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Teaching Hospital Financial Status and Patient Outcomes Following ACGME Duty Hour Reform

Authors

  • Amol S. Navathe,

    Corresponding author
    1. Department of Medicine, School of Medicine, The University of Pennsylvania, Philadelphia, PA
    2. Department of Health Care Management and Economics, The Wharton School, The University of Pennsylvania, Philadelphia, PA
    3. Brigham and Women's Hospital, Harvard Medical School, Boston, MA
    • Leonard Davis Institute of Health Economics, The University of Pennsylvania, Philadelphia, PA
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  • Jeffrey H. Silber,

    1. Leonard Davis Institute of Health Economics, The University of Pennsylvania, Philadelphia, PA
    2. Department of Health Care Management and Economics, The Wharton School, The University of Pennsylvania, Philadelphia, PA
    3. Center for Outcomes Research, The Children's Hospital of Philadelphia, Philadelphia, PA
    4. Departments of Pediatrics and Anesthesiology and Critical Care, School of Medicine, The University of Pennsylvania, Philadelphia, PA
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  • Dylan S. Small,

    1. Leonard Davis Institute of Health Economics, The University of Pennsylvania, Philadelphia, PA
    2. Department of Statistics, The Wharton School, The University of Pennsylvania, Philadelphia, PA
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  • Amy K. Rosen,

    1. Department of Health Policy and Management, Boston University School of Public Health, Boston, MA
    2. Center for Organization, Leadership and Management Research, Veteran's Administration Hospital, Boston, MA
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  • Patrick S. Romano,

    1. Division of General Medicine and Center for Healthcare Policy and Research, University of California Davis School of Medicine, Sacramento, CA
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  • Orit Even-Shoshan,

    1. Leonard Davis Institute of Health Economics, The University of Pennsylvania, Philadelphia, PA
    2. Center for Outcomes Research, The Children's Hospital of Philadelphia, Philadelphia, PA
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  • Yanli Wang,

    1. Center for Outcomes Research, The Children's Hospital of Philadelphia, Philadelphia, PA
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  • Jingsan Zhu,

    1. Department of Medicine, School of Medicine, The University of Pennsylvania, Philadelphia, PA
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  • Michael J. Halenar,

    1. Department of Medicine, School of Medicine, The University of Pennsylvania, Philadelphia, PA
    2. Center for Health Equity Research and Promotion, Veteran's Administration Hospital, Philadelphia, PA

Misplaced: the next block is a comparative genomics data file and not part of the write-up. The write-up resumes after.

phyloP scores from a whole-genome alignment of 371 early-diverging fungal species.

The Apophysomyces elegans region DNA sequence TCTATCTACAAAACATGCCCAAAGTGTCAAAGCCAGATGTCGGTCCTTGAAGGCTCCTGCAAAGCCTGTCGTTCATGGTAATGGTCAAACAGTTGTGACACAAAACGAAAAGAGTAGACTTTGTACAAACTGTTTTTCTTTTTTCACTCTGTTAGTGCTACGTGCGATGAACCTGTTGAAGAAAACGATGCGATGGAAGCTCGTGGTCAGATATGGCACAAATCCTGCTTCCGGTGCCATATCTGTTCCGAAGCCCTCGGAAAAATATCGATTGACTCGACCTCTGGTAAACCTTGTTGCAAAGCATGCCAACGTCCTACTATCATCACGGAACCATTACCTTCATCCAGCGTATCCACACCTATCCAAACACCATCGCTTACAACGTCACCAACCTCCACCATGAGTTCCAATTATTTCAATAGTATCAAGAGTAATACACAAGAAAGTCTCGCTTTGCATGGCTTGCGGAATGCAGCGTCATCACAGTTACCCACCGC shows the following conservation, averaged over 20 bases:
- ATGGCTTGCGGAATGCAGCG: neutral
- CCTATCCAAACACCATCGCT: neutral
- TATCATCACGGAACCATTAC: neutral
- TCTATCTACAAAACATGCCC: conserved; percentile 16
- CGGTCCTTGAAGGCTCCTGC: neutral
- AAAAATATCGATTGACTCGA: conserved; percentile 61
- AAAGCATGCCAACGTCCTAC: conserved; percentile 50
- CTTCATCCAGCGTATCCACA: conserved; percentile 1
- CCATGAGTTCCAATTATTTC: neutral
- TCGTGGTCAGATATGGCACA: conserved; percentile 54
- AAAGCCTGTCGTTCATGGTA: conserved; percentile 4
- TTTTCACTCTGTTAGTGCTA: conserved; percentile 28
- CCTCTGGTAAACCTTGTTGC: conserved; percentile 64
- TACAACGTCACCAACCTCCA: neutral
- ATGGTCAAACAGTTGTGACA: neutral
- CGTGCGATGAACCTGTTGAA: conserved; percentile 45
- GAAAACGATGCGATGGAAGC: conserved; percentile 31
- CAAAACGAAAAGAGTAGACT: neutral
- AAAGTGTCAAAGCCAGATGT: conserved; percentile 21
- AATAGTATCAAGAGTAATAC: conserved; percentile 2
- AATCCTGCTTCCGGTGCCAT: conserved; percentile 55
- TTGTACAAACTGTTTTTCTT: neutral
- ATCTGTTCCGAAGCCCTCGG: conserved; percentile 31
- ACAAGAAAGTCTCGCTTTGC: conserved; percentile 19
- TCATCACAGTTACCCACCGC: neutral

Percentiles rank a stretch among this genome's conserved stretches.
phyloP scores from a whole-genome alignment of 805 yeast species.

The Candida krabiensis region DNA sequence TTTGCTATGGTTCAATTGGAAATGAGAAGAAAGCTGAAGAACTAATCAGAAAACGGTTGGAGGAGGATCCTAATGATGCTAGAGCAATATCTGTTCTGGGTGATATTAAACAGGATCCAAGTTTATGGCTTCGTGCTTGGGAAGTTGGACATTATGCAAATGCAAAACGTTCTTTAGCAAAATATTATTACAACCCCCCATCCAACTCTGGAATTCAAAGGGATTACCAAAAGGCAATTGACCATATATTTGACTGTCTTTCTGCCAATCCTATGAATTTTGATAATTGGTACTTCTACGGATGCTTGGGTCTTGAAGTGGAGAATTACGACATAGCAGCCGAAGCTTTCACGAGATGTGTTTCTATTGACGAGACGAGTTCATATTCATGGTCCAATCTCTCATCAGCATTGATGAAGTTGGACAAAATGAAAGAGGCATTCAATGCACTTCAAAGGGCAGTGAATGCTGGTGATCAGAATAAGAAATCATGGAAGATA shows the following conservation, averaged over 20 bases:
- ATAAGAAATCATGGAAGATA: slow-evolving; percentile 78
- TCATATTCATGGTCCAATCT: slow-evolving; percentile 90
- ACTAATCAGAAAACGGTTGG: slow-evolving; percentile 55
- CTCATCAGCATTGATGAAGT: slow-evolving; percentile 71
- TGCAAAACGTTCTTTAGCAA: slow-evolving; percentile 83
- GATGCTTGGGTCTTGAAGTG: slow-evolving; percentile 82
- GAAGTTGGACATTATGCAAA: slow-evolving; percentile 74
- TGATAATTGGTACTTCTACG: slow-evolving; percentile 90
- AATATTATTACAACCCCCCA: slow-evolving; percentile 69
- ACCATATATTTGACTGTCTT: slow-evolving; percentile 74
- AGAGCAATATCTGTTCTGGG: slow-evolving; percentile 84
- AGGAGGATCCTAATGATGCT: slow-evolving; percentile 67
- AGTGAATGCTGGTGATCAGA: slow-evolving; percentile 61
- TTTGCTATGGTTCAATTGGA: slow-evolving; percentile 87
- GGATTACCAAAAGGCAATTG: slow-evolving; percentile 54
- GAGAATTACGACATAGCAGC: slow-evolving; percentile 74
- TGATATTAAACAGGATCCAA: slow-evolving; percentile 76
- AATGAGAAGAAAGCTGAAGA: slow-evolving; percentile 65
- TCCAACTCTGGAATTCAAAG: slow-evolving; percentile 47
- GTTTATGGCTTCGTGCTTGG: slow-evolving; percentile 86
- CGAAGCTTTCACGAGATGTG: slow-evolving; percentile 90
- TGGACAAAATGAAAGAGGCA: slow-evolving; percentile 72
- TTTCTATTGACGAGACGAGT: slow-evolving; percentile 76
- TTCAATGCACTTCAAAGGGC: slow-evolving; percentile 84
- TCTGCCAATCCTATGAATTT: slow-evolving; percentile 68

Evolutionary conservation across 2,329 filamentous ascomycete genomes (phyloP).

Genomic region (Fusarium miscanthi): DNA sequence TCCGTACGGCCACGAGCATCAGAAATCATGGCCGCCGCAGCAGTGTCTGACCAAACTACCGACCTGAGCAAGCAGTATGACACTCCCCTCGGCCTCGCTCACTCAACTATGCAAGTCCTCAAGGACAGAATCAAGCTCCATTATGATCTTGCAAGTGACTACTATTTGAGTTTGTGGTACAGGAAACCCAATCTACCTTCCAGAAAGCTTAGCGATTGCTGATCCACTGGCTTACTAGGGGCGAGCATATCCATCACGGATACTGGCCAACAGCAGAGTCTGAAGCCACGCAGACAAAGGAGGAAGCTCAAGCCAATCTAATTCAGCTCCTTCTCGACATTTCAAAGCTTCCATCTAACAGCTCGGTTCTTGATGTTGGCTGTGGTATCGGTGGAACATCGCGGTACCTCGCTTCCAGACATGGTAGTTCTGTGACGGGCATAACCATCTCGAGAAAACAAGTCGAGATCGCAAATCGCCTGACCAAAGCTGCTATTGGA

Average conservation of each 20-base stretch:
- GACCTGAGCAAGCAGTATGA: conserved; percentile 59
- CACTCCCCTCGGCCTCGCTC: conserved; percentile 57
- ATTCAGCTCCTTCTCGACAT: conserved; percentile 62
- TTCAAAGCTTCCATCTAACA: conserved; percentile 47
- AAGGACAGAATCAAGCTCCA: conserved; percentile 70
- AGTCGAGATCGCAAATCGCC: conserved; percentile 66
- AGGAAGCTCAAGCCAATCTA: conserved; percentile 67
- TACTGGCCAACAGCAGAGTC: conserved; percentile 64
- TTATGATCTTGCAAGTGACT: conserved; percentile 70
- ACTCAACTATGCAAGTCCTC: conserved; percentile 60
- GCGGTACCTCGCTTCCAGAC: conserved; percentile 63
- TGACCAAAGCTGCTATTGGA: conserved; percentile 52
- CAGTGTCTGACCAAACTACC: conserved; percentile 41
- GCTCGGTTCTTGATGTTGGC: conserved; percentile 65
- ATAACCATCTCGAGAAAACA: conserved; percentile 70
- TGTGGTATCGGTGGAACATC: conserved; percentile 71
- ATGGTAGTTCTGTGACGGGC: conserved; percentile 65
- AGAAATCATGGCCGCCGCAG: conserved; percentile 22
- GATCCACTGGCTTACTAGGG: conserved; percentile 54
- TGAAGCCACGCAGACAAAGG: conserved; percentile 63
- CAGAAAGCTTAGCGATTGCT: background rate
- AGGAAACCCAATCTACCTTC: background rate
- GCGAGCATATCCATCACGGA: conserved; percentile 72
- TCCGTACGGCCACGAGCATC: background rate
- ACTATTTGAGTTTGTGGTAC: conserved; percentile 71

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  • Kevin G. Volpp

    1. Leonard Davis Institute of Health Economics, The University of Pennsylvania, Philadelphia, PA
    2. Department of Medicine, School of Medicine, The University of Pennsylvania, Philadelphia, PA
    3. Department of Health Care Management and Economics, The Wharton School, The University of Pennsylvania, Philadelphia, PA
    4. Center for Health Equity Research and Promotion, Veteran's Administration Hospital, Philadelphia, PA
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Address correspondence to Amol S. Navathe, M.D., Ph.D., Leonard Davis Institute of Health Economics, The University of Pennsylvania, 3641 Locust Walk, Room 202, Philadelphia, PA 19104, e-mail: amol@wharton.upenn.edu.

Abstract

Objective

To examine whether hospital financial health was associated with differential changes in outcomes after implementation of 2003 ACGME duty hour regulations.

Data Sources/Study Setting

Observational study of 3,614,174 Medicare patients admitted to 869 teaching hospitals from July 1, 2000 to June 30, 2005.

Study Design

Interrupted time series analysis using logistic regression to adjust for patient comorbidities, secular trends, and hospital site. Outcomes included 30-day mortality, AHRQ Patient Safety Indicators (PSIs), failure-to-rescue (FTR) rates, and prolonged length of stay (PLOS).

Principal Findings

All eight analyses measuring the impact of duty hour reform on mortality by hospital financial health quartile, in postreform year 1 (“Post 1”) or year 2 (“Post 2”) versus the prereform period, were insignificant: Post 1 OR range 1.00–1.02 and Post 2 OR range 0.99–1.02. For PSIs, all six tests showed clinically insignificant effect sizes. The FTR rate analysis demonstrated nonsignificance in both postreform years (OR 1.00 for both). The PLOS outcomes varied significantly only for the combined surgical sample in Post 2, but this effect was very small, OR 1.03 (95% CI 1.02, 1.04).

Conclusions

The impact of 2003 ACGME duty hour reform on patient outcomes did not differ by hospital financial health. This finding is somewhat reassuring, given additional financial pressure on teaching hospitals from 2011 duty hour regulations.

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